26th Sunday of Year B


In The Great Divorce, C.S. Lewis writes about the spirit of lust, depicted as a lizard, being transformed by God into a majestic stallion. “It is only when our natural life is killed that it can be raised from the dead,” writes Father Hawkswell. (Public domain)



If your hand, foot, or eye “causes you to stumble, cut it off” or “tear it out,” Jesus said in this Sunday’s Gospel Reading; “it is better for you to enter life maimed” than to have a whole body and end up in hell.

The Second Reading implies the same: if your wealth causes you to stumble, give it away; it is better for you to enter life poor than to be rich and to go to hell. As Jesus warned, “it is easier for a camel to pass through a needle’s eye than for a rich man to enter the kingdom of God.”

Jesus is not commanding self-mutilation. As the Catechism of the Catholic Church says, the Fifth Commandment forbids amputation and mutilation (including sterilization) except for strictly therapeutic reasons. To understand what Jesus said, recall that after baptism, we live with two kinds of life: natural and supernatural. Natural life is the kind we get from our parents by birth. Supernatural life is the kind God lives in the Holy Trinity. By birth, we have only natural life. To acquire supernatural life, we must be born again, this time with God as our Father and the Church as our mother, so that we become Jesus’ siblings.

Fr. Michael Chua



Some have called it a schism (a sin that breaks the unity of the Church). Others have called it a civil war. Call it what you may, it is quite clear to many, both within and outside the Catholic Church, that she is deeply split and fragmented with not just a binary but a multifaceted factionalism, made out of various factions who often adopt irreconcilable positions that are diagonally opposed to each other.  Modern and secular commentators often see it as a rift between left and right, liberal and conservative. To those who believe that they are defending the Sacred Tradition of the Church and her Magisterium, it is a fight between orthodoxy and heresy, plain and simple. To progressives, it boils down to either supporting or opposing the reform of Vatican II. It is indeed painful and saddening to witness the Body of Christ wounded by this, a Body that has been further scarred by the sexual abuse scandal, with various camps blaming the other for the mess.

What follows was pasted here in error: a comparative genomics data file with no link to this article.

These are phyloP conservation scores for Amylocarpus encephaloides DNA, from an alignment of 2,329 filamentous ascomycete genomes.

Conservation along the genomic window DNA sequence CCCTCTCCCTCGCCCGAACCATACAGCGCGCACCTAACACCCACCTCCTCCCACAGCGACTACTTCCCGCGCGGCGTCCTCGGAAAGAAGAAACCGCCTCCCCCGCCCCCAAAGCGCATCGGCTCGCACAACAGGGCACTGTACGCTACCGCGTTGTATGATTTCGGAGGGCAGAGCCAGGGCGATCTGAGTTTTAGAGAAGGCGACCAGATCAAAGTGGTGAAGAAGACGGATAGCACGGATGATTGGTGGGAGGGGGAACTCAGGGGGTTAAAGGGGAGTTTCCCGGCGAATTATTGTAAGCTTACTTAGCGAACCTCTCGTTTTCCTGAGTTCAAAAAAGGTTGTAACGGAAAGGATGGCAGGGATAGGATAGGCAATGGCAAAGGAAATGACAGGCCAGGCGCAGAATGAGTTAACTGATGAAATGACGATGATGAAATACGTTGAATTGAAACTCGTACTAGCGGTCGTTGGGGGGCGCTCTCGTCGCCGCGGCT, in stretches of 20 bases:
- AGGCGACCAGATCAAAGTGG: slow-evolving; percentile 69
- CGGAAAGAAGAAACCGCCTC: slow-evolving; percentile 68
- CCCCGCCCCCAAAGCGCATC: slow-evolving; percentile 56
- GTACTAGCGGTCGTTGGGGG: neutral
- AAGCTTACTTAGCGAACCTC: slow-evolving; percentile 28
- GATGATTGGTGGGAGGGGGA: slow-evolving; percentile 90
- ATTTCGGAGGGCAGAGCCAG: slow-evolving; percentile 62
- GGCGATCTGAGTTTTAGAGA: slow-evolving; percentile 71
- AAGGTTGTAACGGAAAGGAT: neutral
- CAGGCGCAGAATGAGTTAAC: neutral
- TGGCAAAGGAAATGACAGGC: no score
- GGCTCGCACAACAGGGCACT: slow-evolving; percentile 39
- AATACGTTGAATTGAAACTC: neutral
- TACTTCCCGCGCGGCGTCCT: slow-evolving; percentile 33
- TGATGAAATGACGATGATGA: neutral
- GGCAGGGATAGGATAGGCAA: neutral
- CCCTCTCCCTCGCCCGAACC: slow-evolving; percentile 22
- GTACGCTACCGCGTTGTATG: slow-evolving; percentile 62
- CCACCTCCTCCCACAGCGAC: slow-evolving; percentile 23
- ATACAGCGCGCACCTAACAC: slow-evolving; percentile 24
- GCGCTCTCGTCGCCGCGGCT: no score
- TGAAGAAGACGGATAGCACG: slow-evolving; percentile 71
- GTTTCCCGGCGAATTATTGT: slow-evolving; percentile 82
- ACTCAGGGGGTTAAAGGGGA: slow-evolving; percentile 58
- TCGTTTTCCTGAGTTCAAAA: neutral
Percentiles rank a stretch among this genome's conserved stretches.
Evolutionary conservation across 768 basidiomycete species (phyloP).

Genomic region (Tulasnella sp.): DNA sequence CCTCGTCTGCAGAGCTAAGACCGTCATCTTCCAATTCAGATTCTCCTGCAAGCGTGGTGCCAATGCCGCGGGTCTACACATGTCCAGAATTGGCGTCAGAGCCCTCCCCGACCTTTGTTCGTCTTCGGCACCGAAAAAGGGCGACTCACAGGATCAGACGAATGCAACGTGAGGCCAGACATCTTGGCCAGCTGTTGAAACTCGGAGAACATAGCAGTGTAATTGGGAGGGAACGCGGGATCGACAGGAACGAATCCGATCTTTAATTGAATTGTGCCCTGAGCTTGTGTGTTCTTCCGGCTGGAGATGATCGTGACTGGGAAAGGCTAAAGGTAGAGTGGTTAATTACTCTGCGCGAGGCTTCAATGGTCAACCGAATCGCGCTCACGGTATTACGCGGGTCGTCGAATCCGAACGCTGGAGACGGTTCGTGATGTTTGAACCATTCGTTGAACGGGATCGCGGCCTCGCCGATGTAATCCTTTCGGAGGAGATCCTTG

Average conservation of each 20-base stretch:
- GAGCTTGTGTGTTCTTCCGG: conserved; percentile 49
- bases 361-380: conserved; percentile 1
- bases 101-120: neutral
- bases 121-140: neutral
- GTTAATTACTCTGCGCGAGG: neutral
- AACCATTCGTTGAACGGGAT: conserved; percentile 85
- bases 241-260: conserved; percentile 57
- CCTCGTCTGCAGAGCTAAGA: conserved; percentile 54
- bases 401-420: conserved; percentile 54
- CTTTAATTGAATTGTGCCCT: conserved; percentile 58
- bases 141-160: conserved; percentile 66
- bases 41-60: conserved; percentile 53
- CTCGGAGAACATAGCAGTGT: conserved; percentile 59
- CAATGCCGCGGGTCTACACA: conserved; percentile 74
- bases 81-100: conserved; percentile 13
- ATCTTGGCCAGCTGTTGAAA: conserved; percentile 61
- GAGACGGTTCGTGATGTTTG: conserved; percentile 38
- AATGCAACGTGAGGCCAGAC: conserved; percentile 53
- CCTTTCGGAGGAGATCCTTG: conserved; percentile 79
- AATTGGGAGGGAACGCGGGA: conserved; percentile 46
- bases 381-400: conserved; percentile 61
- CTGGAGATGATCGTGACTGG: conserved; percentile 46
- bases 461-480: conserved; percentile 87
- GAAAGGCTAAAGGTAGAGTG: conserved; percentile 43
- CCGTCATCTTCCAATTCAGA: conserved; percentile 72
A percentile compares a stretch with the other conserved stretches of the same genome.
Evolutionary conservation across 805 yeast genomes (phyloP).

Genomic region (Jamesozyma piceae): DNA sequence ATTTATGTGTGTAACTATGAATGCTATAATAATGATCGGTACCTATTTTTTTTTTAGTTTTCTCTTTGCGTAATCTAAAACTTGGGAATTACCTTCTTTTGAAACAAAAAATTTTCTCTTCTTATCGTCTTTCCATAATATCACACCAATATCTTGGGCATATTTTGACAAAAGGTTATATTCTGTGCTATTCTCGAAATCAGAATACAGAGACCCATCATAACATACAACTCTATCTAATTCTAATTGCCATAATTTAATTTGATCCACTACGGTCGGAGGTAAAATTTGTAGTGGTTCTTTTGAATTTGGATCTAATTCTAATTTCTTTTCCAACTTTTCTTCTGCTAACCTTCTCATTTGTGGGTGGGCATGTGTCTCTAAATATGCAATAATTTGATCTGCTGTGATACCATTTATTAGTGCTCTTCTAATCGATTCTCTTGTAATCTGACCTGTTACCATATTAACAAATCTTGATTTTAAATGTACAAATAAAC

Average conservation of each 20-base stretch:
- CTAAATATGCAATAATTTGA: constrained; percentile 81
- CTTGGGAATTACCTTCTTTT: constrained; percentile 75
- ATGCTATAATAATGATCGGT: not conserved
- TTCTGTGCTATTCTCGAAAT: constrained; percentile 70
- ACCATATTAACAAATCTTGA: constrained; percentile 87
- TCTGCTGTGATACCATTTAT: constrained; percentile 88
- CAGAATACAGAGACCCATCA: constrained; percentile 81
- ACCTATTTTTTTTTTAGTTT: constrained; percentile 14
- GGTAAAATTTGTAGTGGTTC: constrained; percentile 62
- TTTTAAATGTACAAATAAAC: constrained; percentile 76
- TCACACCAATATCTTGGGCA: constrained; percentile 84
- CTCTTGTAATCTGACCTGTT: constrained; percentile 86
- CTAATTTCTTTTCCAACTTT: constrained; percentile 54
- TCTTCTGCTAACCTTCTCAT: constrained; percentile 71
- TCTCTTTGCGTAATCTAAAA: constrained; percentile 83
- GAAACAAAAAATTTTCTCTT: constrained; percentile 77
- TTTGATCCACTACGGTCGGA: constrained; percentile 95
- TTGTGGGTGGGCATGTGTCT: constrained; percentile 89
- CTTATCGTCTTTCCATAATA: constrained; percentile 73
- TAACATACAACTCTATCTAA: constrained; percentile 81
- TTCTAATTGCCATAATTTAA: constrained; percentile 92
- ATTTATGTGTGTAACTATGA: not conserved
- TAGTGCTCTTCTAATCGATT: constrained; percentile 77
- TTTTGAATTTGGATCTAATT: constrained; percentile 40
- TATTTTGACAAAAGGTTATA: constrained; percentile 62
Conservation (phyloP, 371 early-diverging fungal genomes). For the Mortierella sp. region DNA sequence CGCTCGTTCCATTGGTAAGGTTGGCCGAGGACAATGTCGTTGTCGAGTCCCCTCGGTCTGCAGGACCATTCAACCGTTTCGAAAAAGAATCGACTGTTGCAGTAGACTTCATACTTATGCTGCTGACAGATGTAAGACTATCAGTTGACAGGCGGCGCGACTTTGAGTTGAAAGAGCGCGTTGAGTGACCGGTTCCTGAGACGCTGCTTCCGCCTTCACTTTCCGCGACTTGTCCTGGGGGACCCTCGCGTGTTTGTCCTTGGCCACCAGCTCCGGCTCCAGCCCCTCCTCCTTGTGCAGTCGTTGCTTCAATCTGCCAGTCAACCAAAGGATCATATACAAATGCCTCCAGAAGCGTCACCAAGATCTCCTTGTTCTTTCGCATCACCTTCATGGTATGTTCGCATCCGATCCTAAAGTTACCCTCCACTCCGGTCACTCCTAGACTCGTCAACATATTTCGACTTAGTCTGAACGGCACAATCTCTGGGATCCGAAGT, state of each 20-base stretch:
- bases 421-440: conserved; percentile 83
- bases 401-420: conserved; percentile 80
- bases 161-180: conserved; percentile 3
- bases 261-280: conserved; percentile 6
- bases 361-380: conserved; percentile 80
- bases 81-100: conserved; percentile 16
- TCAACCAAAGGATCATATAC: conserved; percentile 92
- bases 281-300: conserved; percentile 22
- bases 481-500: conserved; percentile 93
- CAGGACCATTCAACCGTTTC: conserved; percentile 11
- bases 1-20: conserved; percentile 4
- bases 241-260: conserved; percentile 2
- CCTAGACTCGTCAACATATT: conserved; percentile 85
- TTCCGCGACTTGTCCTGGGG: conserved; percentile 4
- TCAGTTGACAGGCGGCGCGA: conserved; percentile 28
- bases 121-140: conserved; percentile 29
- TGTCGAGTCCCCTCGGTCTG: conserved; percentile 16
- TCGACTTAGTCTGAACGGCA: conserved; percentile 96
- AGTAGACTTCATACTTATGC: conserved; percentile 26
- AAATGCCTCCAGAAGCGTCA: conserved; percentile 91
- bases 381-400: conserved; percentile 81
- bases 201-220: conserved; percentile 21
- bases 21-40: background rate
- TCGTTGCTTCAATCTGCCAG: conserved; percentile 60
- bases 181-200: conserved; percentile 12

Some say that it all boils down to the question of what can or should be tolerated and what is intolerable. Now the word “tolerance,” though quite common in modern parlance, is hardly featured in any official Church teaching. Furthermore, the modern concept of tolerance is also problematic, being a kind of oxymoron, a contradiction in terms. For example, tolerance seems to suggest accepting without judgment “all and sundry”, but that isn’t the case. Tolerance stops at the point where someone else disagrees with my idea of tolerance. Thus, the many factions within the Church often tolerate a great deal of nonsense by those whom they judge as either allies or who share their own ideological positions, but would tolerate nothing from the other camp even though the “other” side is capable of doing something objectively good. It is not too far from the truth to state that the Gospel of Tolerance is often quite intolerant, especially to those who do not share similar sentiments, preferences, and theological positions.

Fr. Austin Fleming



You have probably read or heard about the recent discovery of a scrap of papyrus, believed to be from the 4th century, on which is a partially legible text, described by experts as clumsy handwriting, penned with a blunt instrument.

This fragment of ancient paper is smaller than a standard business card, and on it can be read only these broken phrases:

not to me. My mother gave to me life…
The disciples said to Jesus…
deny. Mary is worthy of it…
Jesus said to them, “My wife…
Let the wicked people swell up…
As for me, I dwell with her in order to…
my mother… three… forth which…

And for many, and certainly for the media, these words are enough to raise again the question of whether or not Jesus was married.

Material like this teases and tickles the imagination of believers and non-believers alike. For some it’s a matter of curiosity, for others it feeds the doubt and mistrust they already have for the church.

Msgr. Joseph A. Pellegrino